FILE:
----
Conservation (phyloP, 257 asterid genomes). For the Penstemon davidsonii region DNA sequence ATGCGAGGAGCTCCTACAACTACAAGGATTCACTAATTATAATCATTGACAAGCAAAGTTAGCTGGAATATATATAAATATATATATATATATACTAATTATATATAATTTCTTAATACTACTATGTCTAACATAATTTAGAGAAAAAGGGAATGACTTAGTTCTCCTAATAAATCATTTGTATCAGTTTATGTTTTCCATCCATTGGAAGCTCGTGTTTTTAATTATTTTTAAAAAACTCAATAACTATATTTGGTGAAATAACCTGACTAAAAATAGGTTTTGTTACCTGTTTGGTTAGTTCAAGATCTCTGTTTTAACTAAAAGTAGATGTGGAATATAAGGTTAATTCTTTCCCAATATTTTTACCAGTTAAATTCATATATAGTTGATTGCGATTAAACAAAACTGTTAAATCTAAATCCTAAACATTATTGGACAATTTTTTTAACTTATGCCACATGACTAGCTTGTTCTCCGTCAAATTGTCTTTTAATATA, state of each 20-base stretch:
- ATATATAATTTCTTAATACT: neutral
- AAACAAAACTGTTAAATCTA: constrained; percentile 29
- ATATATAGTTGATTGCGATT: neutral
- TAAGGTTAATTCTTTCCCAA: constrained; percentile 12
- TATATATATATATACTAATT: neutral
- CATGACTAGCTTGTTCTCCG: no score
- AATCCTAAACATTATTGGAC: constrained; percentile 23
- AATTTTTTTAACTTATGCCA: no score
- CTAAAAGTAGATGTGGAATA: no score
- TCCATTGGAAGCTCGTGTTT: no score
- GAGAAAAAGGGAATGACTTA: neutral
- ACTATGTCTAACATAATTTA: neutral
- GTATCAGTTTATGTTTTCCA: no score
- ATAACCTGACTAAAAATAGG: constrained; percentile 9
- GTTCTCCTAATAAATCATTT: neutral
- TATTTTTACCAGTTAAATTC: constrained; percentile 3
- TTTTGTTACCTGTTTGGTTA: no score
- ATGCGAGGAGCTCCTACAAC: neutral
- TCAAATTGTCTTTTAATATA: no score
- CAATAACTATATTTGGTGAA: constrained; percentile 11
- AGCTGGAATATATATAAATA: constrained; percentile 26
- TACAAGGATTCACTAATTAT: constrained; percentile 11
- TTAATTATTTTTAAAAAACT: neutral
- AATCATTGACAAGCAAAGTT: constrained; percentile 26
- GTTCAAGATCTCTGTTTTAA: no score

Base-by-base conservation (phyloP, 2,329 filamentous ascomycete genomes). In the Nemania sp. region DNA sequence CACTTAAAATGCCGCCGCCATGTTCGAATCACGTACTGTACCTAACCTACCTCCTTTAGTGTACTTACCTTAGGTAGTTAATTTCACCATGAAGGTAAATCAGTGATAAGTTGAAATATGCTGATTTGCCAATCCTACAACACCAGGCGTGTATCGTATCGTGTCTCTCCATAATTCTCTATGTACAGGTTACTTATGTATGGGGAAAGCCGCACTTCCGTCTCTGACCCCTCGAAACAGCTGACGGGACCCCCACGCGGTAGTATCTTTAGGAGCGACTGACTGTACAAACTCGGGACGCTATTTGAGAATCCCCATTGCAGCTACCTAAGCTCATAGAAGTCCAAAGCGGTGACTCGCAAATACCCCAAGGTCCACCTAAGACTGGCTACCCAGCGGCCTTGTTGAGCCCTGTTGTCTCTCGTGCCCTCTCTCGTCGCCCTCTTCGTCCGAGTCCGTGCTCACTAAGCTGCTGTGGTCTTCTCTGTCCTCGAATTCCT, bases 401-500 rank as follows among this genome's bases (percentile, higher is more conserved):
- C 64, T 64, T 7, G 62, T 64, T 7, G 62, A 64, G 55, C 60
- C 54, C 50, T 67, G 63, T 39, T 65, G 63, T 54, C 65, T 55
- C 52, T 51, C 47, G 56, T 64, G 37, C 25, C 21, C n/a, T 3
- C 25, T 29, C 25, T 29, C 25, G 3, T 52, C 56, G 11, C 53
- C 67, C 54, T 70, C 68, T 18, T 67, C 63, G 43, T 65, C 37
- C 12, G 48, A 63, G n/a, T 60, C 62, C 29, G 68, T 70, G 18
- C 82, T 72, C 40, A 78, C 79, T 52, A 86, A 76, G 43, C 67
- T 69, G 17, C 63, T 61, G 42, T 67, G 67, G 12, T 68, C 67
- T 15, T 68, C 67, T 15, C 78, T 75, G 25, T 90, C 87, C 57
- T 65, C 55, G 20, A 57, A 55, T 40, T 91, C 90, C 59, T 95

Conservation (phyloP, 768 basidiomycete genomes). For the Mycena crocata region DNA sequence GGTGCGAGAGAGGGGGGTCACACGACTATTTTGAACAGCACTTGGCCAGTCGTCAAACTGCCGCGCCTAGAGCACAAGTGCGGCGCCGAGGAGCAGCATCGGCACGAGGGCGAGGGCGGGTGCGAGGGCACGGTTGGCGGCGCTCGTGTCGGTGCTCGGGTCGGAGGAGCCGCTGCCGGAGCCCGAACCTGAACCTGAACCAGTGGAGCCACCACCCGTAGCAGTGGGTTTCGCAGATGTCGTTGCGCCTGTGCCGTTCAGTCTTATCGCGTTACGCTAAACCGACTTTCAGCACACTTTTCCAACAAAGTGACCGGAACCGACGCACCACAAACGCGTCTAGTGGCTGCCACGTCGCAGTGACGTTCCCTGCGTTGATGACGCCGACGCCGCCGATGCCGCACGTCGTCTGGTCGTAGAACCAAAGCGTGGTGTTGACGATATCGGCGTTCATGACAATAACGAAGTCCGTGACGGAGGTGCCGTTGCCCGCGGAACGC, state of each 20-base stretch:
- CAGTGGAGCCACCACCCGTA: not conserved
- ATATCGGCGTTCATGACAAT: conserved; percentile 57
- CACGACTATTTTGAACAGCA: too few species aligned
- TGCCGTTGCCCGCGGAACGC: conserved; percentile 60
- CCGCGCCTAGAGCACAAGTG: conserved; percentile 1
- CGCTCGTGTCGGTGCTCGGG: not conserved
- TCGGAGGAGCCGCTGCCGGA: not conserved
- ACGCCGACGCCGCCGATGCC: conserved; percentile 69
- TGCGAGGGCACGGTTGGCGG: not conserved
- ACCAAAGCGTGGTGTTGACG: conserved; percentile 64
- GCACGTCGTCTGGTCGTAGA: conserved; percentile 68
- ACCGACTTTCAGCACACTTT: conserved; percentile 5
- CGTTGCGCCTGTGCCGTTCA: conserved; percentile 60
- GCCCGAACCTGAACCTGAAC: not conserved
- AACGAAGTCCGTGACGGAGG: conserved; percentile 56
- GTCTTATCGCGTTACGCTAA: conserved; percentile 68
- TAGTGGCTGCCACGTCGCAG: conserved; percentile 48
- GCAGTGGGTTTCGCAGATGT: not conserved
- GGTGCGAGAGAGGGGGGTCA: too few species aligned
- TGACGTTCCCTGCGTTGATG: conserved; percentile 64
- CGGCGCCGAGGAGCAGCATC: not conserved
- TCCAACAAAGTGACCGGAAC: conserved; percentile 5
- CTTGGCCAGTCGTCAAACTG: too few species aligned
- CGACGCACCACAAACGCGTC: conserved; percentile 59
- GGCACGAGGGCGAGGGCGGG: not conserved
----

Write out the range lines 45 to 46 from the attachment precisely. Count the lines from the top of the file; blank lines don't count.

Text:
- TCGGAGGAGCCGCTGCCGGA: not conserved
- ACGCCGACGCCGCCGATGCC: conserved; percentile 69